In 1872 there was a major sale of the cultivated land between Albany Road and the railway.
The piece of land that is now the south side of the football ground was bought for £580 by John Carpenter who lived at Brook House on the north west corner. This was Lot 19 and described as ‘enclosed on all sides nearly with substantial fruit walls, well stocked with fine standard and other fruit trees, also four division and two cross walls all well clothed with choice fruit trees, a packing shed and a well of water’. Brook House looks to have been quite a large house with a formal garden but there don’t seem to be any pictures of it. (Unless any readers can provide one!)
Mr Carpenter had been born in Sussex in 1814 and by the time of the 1841 census had a business as an ‘oilman’ at 52, High Street. He was married with 5 children. This business was described as ‘oil and colour trade’ by 1861 and he was also shown in directories as a ‘rag and general merchant’.
Mrs Carpenter died in 1864 and Mr Carpenter remarried in 1866. By the 1871 census the family was living in Brook Lane (presumably in Brook House). He was described as a Merchant aged 56. His second wife was 36 and they had 2 young daughters. The household also contained their children from their previous marriages and 2 young servants aged 13 and 17.
In 1877 Mr Carpenter stood with Mr T Brunsden in the Brentford Local Board Election on behalf of the Brentford Ratepayers Association.
Writing to the local newspaper they wanted to draw the attention of the Ratepayers who were ‘Cottagers and holders of small Tenements’ to the ‘desirability of paying great attention to the filling up of their Voting papers’ They hoped that ‘certain Ratepayers who are somewhat under the control of their Landlords will not be influenced by them, but Vote as their feelings dictate, and for the Candidates who will best represent them’.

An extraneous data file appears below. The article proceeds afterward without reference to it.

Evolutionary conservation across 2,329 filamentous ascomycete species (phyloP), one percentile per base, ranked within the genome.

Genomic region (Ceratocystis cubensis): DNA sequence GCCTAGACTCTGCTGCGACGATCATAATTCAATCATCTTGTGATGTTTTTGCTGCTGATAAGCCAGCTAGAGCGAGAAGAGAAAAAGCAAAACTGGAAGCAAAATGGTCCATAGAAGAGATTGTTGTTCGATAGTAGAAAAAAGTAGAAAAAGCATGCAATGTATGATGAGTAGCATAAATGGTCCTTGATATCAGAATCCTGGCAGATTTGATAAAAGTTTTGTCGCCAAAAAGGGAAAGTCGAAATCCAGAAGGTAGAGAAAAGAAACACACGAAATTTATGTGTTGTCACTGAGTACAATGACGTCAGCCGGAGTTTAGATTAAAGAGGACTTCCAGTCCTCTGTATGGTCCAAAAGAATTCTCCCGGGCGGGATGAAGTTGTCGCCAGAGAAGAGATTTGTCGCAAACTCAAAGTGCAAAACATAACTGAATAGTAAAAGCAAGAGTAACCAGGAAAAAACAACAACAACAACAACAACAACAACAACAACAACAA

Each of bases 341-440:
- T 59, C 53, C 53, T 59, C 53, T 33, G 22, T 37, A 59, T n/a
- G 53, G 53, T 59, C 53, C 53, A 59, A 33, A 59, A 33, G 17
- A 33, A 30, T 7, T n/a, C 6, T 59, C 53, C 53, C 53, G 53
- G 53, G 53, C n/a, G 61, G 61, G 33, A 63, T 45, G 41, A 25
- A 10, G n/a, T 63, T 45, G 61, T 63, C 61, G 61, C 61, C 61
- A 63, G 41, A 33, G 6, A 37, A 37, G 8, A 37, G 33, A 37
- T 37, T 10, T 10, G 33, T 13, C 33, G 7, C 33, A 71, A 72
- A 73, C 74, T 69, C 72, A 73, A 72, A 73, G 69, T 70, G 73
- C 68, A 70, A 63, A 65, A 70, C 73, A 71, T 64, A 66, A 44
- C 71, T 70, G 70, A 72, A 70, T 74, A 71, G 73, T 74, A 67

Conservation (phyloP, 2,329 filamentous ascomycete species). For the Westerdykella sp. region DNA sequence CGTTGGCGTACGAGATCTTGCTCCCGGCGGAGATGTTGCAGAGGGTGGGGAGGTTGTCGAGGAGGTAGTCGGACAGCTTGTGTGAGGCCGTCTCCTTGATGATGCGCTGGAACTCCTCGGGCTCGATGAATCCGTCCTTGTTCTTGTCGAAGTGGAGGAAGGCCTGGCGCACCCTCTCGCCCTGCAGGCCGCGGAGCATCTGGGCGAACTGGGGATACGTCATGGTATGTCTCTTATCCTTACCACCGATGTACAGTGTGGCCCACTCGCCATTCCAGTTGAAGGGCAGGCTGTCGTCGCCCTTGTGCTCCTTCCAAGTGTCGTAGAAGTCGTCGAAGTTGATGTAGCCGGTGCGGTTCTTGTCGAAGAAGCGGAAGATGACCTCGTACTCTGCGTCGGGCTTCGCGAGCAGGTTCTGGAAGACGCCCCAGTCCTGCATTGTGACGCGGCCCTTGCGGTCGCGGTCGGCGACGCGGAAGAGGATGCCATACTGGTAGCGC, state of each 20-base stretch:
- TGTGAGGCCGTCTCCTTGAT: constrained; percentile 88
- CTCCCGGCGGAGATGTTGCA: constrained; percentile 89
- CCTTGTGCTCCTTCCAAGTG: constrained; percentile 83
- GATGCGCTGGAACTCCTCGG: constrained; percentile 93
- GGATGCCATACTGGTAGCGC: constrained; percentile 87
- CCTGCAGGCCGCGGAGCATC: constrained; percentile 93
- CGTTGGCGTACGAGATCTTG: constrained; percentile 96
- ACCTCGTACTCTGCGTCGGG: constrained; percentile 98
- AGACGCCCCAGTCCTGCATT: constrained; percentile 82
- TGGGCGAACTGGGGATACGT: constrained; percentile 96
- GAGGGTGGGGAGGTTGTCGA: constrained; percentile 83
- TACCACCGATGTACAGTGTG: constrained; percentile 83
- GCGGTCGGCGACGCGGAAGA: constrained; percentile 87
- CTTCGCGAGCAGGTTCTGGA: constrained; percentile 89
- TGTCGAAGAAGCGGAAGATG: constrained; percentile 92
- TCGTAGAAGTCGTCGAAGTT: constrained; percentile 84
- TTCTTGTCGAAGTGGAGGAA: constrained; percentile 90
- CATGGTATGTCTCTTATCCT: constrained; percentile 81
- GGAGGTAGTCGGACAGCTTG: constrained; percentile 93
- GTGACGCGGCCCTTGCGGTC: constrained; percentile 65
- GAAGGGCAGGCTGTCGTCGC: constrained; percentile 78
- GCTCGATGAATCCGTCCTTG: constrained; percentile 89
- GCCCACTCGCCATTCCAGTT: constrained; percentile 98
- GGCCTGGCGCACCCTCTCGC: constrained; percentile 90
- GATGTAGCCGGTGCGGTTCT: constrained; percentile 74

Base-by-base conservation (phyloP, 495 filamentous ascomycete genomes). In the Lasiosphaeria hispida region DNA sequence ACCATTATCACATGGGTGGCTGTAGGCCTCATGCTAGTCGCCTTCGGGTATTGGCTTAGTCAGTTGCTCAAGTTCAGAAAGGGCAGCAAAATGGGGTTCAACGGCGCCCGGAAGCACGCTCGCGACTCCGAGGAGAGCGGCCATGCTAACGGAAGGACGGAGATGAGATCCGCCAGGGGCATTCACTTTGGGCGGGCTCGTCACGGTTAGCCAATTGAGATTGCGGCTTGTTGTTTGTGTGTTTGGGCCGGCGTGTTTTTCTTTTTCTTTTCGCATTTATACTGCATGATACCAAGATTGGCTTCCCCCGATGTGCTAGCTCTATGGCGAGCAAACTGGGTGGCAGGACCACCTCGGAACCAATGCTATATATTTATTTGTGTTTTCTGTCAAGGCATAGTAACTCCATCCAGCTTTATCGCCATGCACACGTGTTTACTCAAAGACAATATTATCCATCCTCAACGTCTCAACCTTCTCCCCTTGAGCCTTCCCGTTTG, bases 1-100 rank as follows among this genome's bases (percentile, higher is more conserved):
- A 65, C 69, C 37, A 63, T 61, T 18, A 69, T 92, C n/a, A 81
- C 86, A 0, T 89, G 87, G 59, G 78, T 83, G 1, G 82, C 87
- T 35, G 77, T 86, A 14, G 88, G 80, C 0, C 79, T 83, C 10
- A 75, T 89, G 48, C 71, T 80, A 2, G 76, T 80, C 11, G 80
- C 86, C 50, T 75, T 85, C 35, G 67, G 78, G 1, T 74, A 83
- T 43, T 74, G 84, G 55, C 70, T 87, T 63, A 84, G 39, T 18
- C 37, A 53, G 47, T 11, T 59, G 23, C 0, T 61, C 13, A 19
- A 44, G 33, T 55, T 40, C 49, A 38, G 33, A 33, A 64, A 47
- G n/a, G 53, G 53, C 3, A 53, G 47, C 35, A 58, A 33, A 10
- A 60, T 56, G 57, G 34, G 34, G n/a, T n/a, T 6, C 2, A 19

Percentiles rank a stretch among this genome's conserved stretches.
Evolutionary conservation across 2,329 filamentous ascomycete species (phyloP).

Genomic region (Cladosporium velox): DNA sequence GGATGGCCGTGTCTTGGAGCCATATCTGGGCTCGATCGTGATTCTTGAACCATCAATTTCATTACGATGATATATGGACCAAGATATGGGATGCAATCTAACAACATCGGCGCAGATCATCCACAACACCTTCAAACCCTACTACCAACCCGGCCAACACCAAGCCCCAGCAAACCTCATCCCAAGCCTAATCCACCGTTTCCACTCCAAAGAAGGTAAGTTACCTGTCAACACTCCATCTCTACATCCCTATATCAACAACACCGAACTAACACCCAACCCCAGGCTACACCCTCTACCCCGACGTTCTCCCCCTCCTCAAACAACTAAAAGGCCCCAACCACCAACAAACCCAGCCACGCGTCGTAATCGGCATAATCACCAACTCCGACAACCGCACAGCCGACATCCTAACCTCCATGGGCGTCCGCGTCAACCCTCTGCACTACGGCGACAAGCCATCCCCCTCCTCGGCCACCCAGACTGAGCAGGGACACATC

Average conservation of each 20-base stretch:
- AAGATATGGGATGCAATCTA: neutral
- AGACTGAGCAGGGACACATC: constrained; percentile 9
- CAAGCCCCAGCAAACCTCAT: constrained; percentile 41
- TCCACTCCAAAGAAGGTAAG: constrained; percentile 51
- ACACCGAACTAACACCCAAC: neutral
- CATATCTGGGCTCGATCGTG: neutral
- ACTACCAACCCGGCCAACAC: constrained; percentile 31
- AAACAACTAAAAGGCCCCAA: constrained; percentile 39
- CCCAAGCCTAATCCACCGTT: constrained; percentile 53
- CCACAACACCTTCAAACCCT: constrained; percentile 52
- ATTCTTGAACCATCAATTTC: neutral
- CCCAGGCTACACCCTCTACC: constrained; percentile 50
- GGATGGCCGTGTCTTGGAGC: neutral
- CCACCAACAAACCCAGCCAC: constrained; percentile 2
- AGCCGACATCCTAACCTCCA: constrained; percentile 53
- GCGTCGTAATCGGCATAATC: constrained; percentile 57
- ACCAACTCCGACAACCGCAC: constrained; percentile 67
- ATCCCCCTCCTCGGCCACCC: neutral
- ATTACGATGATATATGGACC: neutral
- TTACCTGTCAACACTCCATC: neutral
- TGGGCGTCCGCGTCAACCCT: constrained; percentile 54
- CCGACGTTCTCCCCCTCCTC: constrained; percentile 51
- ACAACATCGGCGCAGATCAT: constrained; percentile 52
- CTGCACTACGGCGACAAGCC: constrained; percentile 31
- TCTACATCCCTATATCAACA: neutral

Both gentlemen were elected and when Mr Carpenter died in September 1881 it was said that he was one of the oldest inhabitants of Brentford who ‘always commanded the greatest respect and esteem’ and ‘was an old servant of the public’.
He must have run a very successful business as he was living in one of the larger houses in the eastern part of the town and left £5,502. 17.4d in his will.
According to a newspaper report his descendants were still living in the town in the 1950s.
By the 1920s there was a garage at Brook House whose proprietor was G. Davis. He advertised that he had cars for hire day or night and weddings were a speciality.
Enquiries were invited for long runs etc and bookings could be made at Brook House or at their premises at 276, High Street.
The older resident who remembers cows drinking from the Brook also remembers there was a tree outside Brook House where owls that hunted the rats in the football ground roosted!